This article is entitled, ’14 ideas to help your communication with the hearing impaired’ but this article could also be called, “How to be a good wife when your husband is going deaf.”
It is hard to go from hearing well to being hearing impaired. Are you or your spouse facing this?
Are you and your family struggling with a family member who has profound hearing loss or deafness? This marks the 6th year since my husband’s second cochlear implant, 11 years since his first implant. Our family is so thankful to God for this technology because otherwise he would be deaf.
Helen Keller observed, “Blindness separates people from things; deafness separates people from people.” While Helen Keller demonstrated that deaf and blind people could survive and do well in a hearing world, it takes a lot of effort. It takes effort by the person with hearing loss and effort by their family.
Hearing Impaired: Meniere’s Disease
My husband had episodes of vertigo beginning in college and was diagnosed with Meniere’s disease. With each episode he lost some hearing. By the time we had been married 10 years, he had lost most of his hearing in his left ear. I had made some small adjustments like walking on his right side or sitting to his right. However in 2005, the Meniere’s moved to his right ear and within a year, he lost all his hearing. He was 46 years old, teaching in a school and we had 4 children.
That year of my husband’s hearing loss was very difficult for our family. The children and I were frequently being reminded to speak louder, or softer (if his hearing was especially sensitive), or repeat, or not to repeat, or speak slower or more clearly. We all had to make a lot of adjustments. He had to be patient with us and we had to modify the way we communicated to him.
Hearing Impaired: What Can I Do To Help?
So what can you do to help your spouse if he is going through this difficult transition? Here are 14 ideas that have helped us, both during the time of hearing loss and the transition to electronic hearing via a cochlear implant:
- Remember, he is more frustrated than you are about his hearing. Really.
- He is only getting limited information from his ears, so he is going to rely on other cues to figure out what is going on. These other cues would be tone of voice, facial expression, and body language. You will need to use all these cues to help get information to him.
- Before you talk to your husband, get his attention first. Walk over close to him and gently tap him on the shoulder. Or go over to him and wait for him to acknowledge you. This is helpful if he is working on a project and is concentrating on something or if he is talking to someone else.)
- Don’t interrupt him when he is talking. This will end badly.
- Your voice may stop sounding the same to your spouse. It may even start sounding irritating. As hearing can change (food, weather), his hearing ability may fluctuate. If he is having a very difficult day understanding what you are saying, try using a robot voice. This means that you will use a lower pitched, monotone voice with little inflection and more space between the words.
- Don’t shout across the room. Shouting is rude whether you are hearing impaired or not. Shouting doesn’t work well with hearing loss because your voice will sound angry. Speaking louder may help but beware of sounding angry, irritated or frustrated. Shouting is associated with these negative emotions. A slower-paced speech pattern with more space between your words will work better than raising your volume.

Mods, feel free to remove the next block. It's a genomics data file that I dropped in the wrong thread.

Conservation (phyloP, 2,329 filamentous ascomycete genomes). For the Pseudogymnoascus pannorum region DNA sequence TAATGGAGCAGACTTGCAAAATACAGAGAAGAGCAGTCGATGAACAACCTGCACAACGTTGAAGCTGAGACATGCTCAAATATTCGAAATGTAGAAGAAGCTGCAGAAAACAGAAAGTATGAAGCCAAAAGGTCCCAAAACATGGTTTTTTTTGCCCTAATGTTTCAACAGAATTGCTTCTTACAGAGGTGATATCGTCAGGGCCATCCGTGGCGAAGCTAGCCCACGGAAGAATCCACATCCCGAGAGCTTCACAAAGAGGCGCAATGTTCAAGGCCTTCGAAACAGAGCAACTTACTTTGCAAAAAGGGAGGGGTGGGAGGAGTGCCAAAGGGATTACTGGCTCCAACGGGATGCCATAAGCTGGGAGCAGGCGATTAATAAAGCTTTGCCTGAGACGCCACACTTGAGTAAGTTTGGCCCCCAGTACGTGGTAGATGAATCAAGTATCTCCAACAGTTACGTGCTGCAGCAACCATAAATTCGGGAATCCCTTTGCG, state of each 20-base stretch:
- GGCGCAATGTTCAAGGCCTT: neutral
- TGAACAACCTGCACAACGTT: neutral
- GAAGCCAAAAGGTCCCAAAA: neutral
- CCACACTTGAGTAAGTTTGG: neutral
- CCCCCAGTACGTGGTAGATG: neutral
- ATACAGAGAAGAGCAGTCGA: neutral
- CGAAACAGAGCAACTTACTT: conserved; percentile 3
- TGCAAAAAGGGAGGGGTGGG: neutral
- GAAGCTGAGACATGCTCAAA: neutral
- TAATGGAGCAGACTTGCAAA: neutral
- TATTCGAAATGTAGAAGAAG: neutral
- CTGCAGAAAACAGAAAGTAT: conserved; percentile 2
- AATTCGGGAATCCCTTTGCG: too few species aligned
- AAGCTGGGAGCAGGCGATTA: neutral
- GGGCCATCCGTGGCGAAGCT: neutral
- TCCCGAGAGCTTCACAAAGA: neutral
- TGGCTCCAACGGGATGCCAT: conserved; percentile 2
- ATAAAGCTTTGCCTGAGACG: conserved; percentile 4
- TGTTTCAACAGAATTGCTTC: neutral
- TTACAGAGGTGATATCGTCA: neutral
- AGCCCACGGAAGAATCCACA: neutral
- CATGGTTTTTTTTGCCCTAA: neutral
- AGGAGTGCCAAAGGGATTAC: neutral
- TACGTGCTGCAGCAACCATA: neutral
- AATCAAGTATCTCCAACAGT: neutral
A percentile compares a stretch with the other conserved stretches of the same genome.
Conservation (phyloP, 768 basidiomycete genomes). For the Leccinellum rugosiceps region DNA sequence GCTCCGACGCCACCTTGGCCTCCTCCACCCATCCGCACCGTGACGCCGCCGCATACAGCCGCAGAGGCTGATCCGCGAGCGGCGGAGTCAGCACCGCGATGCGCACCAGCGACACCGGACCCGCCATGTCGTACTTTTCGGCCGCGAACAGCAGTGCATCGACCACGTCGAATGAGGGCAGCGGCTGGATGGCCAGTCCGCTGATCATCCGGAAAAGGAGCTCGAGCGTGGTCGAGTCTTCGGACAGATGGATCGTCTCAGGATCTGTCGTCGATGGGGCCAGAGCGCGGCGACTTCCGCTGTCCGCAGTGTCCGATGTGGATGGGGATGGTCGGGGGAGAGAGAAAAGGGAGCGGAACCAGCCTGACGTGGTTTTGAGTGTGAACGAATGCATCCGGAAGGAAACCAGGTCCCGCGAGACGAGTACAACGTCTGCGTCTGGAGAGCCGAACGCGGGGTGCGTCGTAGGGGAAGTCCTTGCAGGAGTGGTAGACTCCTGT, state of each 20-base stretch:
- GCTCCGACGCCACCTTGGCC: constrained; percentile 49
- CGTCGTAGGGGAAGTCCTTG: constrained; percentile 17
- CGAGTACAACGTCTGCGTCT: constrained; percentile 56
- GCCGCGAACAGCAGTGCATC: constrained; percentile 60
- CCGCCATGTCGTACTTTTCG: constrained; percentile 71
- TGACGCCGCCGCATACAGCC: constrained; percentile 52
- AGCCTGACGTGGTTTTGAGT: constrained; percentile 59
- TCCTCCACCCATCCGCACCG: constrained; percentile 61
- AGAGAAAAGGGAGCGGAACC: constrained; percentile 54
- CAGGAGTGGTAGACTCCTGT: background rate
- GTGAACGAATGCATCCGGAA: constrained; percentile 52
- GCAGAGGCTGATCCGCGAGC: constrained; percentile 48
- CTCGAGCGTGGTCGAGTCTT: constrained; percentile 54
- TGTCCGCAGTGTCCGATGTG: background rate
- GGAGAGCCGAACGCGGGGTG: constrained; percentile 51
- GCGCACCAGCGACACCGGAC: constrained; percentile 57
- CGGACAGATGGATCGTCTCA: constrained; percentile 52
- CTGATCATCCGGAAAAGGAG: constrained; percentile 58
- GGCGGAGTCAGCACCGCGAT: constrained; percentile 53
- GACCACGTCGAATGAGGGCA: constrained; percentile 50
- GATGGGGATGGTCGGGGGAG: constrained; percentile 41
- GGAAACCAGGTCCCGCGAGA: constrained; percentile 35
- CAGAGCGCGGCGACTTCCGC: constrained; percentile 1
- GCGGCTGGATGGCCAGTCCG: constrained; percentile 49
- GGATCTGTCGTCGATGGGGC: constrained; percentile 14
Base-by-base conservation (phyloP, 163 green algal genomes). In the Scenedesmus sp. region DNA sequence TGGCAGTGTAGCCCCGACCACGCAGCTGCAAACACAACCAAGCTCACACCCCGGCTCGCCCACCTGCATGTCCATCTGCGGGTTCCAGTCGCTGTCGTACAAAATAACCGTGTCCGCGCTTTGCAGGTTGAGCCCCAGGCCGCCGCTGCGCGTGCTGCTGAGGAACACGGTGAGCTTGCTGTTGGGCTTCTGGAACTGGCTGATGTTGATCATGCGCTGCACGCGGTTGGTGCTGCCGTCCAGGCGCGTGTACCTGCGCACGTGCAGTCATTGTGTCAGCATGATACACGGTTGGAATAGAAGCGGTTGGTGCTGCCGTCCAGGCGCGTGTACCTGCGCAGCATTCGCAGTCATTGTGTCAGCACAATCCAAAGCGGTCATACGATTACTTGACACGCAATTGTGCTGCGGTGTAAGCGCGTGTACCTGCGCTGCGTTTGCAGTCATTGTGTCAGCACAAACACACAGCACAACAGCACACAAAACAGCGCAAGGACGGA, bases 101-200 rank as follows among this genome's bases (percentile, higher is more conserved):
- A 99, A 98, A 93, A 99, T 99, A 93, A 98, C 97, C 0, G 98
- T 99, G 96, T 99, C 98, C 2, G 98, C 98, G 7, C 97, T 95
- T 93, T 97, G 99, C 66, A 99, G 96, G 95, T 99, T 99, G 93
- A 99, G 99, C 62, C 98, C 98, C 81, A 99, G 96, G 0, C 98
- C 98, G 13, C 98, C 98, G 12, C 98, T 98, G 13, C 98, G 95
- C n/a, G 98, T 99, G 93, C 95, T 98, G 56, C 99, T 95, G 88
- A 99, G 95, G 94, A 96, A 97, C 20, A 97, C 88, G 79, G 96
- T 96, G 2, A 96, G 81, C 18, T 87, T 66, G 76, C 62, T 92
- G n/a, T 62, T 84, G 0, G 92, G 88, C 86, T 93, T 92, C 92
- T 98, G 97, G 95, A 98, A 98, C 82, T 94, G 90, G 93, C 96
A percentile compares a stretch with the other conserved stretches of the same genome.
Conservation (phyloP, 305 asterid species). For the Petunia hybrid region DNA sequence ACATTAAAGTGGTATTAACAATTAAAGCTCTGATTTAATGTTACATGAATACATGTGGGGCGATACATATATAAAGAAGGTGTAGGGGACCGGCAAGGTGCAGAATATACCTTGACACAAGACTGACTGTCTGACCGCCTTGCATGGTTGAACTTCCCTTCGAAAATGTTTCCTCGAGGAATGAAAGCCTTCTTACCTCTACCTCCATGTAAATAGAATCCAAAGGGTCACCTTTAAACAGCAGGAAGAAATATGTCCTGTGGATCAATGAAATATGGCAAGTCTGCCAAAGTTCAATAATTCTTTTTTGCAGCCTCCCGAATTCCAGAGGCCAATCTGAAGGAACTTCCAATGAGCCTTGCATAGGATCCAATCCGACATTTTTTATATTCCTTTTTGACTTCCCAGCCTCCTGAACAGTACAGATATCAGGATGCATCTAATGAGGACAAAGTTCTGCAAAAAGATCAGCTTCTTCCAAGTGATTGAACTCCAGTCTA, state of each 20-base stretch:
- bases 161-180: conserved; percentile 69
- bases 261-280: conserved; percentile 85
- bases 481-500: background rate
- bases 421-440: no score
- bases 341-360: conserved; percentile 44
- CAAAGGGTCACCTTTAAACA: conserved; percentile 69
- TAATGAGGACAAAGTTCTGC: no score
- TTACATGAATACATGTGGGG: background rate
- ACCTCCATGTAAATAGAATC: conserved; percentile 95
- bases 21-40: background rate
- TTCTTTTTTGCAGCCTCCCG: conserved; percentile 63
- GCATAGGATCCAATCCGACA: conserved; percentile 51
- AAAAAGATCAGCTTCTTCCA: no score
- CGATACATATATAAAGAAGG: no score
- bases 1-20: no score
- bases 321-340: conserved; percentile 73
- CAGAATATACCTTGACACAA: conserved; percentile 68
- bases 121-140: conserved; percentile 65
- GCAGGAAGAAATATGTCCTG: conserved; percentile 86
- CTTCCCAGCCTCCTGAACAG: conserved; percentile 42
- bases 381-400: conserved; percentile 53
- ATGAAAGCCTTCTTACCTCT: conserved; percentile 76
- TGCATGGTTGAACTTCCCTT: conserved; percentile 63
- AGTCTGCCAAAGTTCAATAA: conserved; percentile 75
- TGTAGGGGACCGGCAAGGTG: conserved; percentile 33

- If he asks you a question while you are busy working on a project you need to stop and help him. You need to help him even if it is terribly inconvenient and you are making dinner. Turn off the stove, walk over next to him, touch him on the shoulder and then talk to him. Then you can say, “Honey, I’m working on dinner. If you want, I can help you with the mail after dinner, or I can help you now, but then I won’t be able to make dinner.” You want to let him know that you are willing to help him, but that there is something else going on too.
- Do not turn away from someone who is hearing impaired while you are talking.
- Do not wipe your mouth or cover your mouth while you are talking to him.
- Yes, I am repeating this: Use a robot voice to help if he is having a bad hearing day. Lower the pitch of your voice and put more space between words and even space between syllables. “Hel-lo. How-are-you?”
- There is something quite isolating to the hearing impaired about everyone else laughing and getting the joke and you don’t know what is going on. Jokes are difficult to follow. Often the reason something is funny is because the punch line comes quickly or unexpectedly. It is difficult to follow a quick conversation with hearing loss or electronic hearing. While you can’t always manage these situations as well, as much as possible, be willing to repeat so he can get the joke.
- Use simple words and sentences. Say, “What can I get for you from the kitchen?” instead of “wanna beverage?”
- If you are moving from one topic to another, say so. Transition words and sentences are very important so that he can follow the conversation. Otherwise, he will assume that the next sentence will go with the previous one.
I am sorry your husband or wife is hearing impaired or losing their hearing. It is a hard thing to go through. You can read about my husband’s experience with Meniere’s disease in God Trains Us Hard.
But you can get through this difficulty and really improve your communication skills by using these suggestions. And there can be such a positive difference that you will be able to honestly say, like I can, Our communication now is better than it was.
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